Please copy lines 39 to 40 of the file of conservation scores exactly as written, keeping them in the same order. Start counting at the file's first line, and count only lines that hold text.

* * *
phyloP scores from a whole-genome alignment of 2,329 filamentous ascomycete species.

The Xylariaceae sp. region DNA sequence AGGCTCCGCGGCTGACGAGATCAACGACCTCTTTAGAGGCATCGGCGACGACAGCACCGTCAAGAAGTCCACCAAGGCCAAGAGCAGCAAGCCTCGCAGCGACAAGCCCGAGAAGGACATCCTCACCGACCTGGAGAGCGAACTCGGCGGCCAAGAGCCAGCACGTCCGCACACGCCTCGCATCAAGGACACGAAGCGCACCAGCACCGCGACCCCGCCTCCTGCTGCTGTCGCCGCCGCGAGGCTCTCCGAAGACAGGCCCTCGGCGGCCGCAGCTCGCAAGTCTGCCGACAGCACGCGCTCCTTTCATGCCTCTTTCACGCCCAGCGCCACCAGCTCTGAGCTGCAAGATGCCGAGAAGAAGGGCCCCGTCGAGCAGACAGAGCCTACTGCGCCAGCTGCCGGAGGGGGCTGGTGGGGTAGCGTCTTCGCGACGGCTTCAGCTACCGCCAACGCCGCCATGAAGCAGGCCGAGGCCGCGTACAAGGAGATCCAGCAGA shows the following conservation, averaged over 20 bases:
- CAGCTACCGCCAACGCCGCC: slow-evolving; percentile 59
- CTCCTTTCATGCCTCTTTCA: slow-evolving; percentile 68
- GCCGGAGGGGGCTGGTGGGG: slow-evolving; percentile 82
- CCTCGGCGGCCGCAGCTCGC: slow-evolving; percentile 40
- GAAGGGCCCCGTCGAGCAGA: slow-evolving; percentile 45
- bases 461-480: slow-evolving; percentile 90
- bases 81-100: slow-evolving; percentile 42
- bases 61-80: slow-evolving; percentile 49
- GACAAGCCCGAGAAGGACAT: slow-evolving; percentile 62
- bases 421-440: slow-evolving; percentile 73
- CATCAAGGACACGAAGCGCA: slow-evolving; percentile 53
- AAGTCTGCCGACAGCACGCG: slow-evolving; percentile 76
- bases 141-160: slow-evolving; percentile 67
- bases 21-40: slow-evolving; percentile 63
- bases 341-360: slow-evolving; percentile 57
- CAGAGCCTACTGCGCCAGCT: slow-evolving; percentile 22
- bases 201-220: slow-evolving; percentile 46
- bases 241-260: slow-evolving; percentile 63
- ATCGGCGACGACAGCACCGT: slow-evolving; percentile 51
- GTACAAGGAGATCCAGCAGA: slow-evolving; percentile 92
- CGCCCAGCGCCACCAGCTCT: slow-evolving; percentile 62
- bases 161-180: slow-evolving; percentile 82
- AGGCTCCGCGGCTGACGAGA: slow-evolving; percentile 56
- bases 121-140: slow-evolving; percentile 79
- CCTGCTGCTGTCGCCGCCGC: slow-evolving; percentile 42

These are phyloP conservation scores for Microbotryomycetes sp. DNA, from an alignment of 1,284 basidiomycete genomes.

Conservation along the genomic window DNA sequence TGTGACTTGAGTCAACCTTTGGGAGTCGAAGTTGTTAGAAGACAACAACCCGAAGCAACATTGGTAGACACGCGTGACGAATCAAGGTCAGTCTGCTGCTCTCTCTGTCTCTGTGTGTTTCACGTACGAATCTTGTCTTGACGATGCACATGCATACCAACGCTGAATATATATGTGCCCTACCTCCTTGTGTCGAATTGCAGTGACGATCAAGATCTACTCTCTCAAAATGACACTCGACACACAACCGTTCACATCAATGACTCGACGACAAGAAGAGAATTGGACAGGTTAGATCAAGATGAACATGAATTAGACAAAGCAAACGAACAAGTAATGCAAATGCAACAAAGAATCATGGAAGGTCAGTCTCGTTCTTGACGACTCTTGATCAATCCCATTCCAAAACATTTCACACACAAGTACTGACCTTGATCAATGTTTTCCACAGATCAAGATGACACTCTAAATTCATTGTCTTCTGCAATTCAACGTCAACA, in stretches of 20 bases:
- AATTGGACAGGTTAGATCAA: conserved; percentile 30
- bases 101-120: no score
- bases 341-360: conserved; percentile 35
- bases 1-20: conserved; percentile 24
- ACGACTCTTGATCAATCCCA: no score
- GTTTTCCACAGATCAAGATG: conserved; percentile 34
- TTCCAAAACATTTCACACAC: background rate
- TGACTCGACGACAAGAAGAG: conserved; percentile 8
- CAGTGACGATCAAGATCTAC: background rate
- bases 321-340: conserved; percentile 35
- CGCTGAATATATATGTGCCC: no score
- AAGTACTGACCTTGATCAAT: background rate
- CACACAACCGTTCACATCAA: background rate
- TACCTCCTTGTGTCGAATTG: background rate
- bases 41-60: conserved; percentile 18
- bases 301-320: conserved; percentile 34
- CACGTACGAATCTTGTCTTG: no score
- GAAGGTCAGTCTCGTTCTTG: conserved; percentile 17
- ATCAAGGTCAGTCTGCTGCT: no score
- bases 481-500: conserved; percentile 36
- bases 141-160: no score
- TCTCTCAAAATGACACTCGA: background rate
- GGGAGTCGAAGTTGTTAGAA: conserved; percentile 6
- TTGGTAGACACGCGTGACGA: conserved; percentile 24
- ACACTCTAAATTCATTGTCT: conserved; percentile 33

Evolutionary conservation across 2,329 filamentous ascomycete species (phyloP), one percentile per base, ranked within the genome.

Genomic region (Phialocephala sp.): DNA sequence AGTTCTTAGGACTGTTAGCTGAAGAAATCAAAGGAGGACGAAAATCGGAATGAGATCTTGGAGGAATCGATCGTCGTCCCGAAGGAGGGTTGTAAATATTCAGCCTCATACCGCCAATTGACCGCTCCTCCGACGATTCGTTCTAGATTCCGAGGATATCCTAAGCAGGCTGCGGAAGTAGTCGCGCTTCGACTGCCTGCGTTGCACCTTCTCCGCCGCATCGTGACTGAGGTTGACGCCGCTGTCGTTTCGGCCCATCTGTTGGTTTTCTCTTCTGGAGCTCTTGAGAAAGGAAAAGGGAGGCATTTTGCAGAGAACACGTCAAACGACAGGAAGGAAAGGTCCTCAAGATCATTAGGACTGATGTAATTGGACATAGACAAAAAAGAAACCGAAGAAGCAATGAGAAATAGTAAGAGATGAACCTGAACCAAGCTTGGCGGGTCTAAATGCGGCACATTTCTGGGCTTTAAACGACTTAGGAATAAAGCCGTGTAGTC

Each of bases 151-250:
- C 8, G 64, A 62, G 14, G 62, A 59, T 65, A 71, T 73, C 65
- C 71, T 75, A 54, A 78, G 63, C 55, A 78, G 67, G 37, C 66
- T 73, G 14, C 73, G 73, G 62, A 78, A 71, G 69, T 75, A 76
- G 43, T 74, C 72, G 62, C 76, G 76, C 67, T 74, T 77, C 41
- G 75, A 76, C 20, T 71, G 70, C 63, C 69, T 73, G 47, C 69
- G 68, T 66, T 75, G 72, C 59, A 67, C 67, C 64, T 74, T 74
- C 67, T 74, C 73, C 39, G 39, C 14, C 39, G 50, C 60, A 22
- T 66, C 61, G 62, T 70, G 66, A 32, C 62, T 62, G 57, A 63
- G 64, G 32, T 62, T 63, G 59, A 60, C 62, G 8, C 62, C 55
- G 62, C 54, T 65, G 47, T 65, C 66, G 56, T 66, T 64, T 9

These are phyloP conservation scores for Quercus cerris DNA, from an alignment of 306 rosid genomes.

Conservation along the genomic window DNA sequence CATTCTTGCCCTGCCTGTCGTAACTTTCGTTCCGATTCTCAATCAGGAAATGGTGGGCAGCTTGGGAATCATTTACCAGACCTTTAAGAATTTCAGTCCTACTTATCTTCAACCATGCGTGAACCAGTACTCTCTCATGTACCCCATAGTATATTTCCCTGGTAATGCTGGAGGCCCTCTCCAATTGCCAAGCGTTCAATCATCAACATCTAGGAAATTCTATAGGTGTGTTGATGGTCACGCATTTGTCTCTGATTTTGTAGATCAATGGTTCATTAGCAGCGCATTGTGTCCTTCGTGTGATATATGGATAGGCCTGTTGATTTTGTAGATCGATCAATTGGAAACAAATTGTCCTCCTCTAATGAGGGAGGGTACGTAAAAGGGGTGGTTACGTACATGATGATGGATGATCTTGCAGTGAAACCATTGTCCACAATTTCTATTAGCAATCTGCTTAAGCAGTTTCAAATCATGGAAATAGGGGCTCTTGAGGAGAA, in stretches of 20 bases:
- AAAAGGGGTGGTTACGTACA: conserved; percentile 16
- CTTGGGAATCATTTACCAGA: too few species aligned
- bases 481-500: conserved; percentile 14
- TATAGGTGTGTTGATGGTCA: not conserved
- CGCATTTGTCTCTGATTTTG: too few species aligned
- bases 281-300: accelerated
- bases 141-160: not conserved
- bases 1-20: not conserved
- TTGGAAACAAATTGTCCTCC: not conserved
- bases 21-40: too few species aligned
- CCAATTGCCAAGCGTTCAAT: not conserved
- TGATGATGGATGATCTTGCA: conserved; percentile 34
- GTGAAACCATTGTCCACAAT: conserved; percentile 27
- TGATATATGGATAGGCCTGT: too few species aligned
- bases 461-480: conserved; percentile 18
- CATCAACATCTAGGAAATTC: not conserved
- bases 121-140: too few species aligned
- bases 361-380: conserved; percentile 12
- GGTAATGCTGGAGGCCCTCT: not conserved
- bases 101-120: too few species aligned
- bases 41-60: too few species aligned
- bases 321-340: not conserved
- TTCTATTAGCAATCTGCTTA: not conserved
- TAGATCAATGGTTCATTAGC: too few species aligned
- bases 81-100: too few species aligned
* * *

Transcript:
- bases 321-340: conserved; percentile 35
- CGCTGAATATATATGTGCCC: no score